A Tibetan elder from a nomadic district of Kham (eastern Tibet). It is believed that the Hani tea pickers of southern Yunnan (also called the Ho) at one time migrated down from the Tibetan Plateau. The irony is that during the busy centuries of the Tea Horse Road, it was the Hani teas that often made their way up ‘back home’ to the very Plateau they once occupied.
Every time we’ve offered a Bada Mountain tea (both in cooked or shou form, and in raw or sheng form) we’ve gotten great feedback. Clean teas from superb soil, made simply and consistently, Bada teas from 50 km’s west of Menghai are a tea we intend on putting on our permanent tea menu.
Ideal humidity levels, legitimate mountains with excellent drainage and tea cultivators who are both adept and caring of their teas contribute to what Jeff calls “one of the most consistent Puerhs available”.
Abandoned villages like this one in eastern Tibet are all that remain of many such communities that depended upon the trade of tea and salt along the trade routes that spanned much of China and the Himalayas.
Dense mists cover the mountains from early Spring to late autumn and within tea regions like Manmai (where this present offering is from) tea is harvested 9 months a year making tea the enterprise of local Hani and Bulang people.
Slight astringent notes that come around and finish sweet, and the ability to absorb and infuse multiple infusions make this a great example of an unfermented Puerh. This Bada carries with it the traditional strengths and flavor width that teas from this region have. Long and full flavor notes and a tendency for the sweet tangs to ebb and flow, returning again and again long after the first infusions make it a sippers dream tea…with a clean palate of course.
Young tea bushes in grow in southern Yunnan. They will not be harvested until they are at least three years old. They are the future for minorities such as the Bulang and Hani people.
The Hani, who dominate the mountain regions of Bada are also referred to as the ‘Ho’ or Akha (as they are known in Thailand) most likely at one point migrated south from the Qinghai-Tibetan Plateau. A small irony considering many of the teas that the Hani produced for centuries made its way upon backs onto the Tibetan Plateau for the Tibetans to consume. Within the Hani people there remains the tradition of animism and ancestor worship and up until not so long ago (and remaining still in many of the more isolated villages) there would be a local herb doctor, a spiritual healer, and a headman or headwoman often making up an informal council.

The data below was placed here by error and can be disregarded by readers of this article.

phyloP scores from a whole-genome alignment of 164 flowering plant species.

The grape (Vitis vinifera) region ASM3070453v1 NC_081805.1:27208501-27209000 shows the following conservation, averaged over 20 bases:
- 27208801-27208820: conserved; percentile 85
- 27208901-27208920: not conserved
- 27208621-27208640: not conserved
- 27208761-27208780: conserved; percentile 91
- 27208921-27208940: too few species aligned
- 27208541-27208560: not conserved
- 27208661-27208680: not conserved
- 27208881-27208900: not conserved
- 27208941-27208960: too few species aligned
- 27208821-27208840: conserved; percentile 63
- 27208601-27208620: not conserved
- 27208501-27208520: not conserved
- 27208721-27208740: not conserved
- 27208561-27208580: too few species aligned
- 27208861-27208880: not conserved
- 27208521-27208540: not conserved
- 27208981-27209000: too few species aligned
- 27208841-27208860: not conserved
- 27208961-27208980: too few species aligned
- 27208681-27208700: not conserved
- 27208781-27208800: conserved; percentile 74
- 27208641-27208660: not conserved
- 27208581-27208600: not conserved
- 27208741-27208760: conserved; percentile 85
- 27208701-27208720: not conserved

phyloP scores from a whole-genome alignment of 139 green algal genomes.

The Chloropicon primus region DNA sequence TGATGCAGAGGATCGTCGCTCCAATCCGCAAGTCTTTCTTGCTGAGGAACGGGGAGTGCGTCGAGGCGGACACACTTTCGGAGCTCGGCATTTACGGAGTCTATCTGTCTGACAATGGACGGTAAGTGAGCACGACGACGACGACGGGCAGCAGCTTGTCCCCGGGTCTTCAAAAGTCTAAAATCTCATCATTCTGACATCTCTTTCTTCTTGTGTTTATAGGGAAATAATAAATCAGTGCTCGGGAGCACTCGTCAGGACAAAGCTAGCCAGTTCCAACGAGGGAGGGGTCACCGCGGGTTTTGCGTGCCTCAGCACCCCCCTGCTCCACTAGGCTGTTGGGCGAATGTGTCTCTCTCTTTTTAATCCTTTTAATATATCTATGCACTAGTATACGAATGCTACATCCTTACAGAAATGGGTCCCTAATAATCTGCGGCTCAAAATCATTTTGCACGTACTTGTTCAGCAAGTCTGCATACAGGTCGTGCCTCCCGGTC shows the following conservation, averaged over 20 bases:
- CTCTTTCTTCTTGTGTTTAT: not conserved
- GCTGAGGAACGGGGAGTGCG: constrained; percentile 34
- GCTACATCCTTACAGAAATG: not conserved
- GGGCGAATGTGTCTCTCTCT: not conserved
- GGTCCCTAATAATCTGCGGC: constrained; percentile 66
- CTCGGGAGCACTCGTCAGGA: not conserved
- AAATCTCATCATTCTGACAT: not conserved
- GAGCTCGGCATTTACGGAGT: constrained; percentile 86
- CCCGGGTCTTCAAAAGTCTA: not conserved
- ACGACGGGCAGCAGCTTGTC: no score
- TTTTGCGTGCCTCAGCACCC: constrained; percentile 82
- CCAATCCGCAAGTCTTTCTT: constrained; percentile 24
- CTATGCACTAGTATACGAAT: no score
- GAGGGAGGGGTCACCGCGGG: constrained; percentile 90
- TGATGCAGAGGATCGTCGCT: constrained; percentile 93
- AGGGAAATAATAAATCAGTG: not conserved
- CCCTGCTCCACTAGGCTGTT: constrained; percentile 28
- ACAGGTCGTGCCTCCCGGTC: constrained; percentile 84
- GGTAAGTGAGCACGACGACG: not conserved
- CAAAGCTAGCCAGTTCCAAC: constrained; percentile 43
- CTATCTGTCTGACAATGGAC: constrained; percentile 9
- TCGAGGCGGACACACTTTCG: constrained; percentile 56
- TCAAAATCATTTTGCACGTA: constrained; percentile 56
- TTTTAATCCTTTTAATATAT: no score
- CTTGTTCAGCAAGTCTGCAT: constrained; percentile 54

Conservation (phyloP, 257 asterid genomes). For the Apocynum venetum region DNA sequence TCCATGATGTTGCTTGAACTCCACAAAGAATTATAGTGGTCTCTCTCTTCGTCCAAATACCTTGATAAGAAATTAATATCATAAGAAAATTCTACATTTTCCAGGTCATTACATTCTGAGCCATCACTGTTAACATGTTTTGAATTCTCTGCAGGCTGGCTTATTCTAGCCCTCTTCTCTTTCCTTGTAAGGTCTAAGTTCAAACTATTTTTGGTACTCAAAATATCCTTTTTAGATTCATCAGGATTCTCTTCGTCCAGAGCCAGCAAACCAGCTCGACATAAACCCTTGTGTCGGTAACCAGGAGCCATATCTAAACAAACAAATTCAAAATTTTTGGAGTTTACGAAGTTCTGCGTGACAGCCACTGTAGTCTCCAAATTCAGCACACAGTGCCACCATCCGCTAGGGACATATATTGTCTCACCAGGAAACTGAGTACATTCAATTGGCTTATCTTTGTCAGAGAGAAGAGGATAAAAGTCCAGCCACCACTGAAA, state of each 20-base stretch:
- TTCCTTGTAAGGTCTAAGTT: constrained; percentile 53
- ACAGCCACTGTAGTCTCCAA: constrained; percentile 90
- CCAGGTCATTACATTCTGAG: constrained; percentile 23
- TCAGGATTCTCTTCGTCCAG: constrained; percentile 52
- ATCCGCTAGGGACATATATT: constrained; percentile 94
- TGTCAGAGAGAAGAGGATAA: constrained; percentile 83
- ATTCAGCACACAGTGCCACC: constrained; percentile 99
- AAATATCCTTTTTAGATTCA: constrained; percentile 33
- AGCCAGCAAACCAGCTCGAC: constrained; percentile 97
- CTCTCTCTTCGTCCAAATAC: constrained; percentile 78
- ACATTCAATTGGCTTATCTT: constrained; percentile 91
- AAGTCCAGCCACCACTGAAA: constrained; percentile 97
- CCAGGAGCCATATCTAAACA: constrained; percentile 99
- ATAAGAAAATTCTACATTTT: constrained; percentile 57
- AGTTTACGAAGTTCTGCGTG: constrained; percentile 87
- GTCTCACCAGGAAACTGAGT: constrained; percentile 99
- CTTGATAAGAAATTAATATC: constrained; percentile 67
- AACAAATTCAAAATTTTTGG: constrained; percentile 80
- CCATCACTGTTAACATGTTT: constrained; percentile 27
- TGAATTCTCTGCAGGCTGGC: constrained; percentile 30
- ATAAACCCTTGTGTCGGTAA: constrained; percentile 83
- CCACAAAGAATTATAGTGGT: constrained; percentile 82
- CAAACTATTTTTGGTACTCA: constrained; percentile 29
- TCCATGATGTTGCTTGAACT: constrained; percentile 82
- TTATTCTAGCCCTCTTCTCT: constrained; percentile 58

A tea forest with a dirt track leading through it. Tea trees produce the most coveted teas in southern Yunnan. The older the tree, the higher the price for its tea.
One of the Jeff’s favorite alternate tea preparations is a Hani tradition whereby dried tea leaves are poured into a freshly cut bamboo husk. Fire beneath the husk boils water within where the tea is poured. After about 8 minutes a heavily cooked or stewed tea with the added influence in taste from the inside of the bamboo husk is presented. Slightly sweet and a touch of vegetal sourness, the elixir hits the palate like a claw.
This tea is another genuine ‘high altitude’ Puerh harvest coming from 40-year-old bushes at approximately 1600 metres. Bada has benefited from its extremely mountainous terrain because it has remained hard to access, which is ‘usually’ a good thing in the world of tea. Pollution is at a minimum with loads of wildlife and a large number of naturally occurring springs dotting the region. A true tea sanctuary.
- Jeff Fuchs
While we encourage each drinker to tinker with infusion times and amounts of tea used according to taste, the below is a good base from which to begin the JalamTeas Bada tea experience.
This tea is capable of delivering many infusions using only a relatively small amount of leaves (6-9 grams minimum). Use fully boiled water, as the large leaf 'Camellia Sinensis Assamica' (Puerh) can handle the heat.
If this is your first tea cake, here is a step-by-step guide on how to break and prepare a tea cake.
We recommend not less than 6 grams per serving; ideally 8 grams. Locals in southern Yunnan will use as much as 12 grams and wring out more than a dozen infusions, keeping the infusion times relatively short.
When the tongue ceases to enjoy an infusion's strength, that is the time to begin anew with a fresh load of leaves.
Don't be shy to ask me any questions about your tea leaves or anything related at firstname.lastname@example.org. You have my ears and I will get back in touch with you.